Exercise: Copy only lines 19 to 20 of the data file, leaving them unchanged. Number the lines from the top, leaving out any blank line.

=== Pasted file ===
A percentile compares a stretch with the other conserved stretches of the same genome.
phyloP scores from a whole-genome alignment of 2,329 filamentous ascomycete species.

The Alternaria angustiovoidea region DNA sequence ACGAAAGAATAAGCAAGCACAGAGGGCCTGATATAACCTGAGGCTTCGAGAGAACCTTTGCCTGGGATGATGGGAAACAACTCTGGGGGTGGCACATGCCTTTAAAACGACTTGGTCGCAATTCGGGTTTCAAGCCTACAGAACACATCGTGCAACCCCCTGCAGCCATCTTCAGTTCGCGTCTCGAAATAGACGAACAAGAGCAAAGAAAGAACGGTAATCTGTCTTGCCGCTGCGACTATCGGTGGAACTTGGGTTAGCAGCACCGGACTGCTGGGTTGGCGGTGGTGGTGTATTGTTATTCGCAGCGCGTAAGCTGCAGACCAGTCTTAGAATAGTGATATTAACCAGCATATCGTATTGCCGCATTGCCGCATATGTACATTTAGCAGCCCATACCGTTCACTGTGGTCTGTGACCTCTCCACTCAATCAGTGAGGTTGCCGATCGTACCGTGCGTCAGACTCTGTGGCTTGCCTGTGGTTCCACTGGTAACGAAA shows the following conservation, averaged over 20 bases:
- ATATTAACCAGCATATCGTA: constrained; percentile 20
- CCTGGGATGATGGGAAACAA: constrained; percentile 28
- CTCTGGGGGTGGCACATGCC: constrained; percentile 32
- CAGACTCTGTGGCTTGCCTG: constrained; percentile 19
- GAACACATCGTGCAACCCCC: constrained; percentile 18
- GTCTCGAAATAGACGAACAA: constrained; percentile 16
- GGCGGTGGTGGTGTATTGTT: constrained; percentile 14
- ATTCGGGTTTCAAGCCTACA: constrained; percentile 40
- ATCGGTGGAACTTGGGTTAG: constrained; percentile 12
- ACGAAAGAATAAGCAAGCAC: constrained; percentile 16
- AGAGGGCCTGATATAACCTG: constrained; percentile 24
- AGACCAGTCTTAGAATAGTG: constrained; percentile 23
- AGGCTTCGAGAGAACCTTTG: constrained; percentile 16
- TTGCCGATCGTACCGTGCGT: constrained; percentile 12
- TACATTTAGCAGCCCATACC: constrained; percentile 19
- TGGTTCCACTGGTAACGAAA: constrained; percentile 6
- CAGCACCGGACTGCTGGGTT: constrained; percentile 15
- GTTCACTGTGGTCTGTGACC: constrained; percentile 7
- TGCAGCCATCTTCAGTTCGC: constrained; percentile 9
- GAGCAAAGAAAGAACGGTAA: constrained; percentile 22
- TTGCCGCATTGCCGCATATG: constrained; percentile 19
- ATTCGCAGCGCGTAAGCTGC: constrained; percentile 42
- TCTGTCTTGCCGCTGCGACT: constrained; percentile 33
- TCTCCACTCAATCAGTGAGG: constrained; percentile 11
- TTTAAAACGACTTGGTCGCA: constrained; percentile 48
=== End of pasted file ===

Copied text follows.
- TGGTTCCACTGGTAACGAAA: constrained; percentile 6
- CAGCACCGGACTGCTGGGTT: constrained; percentile 15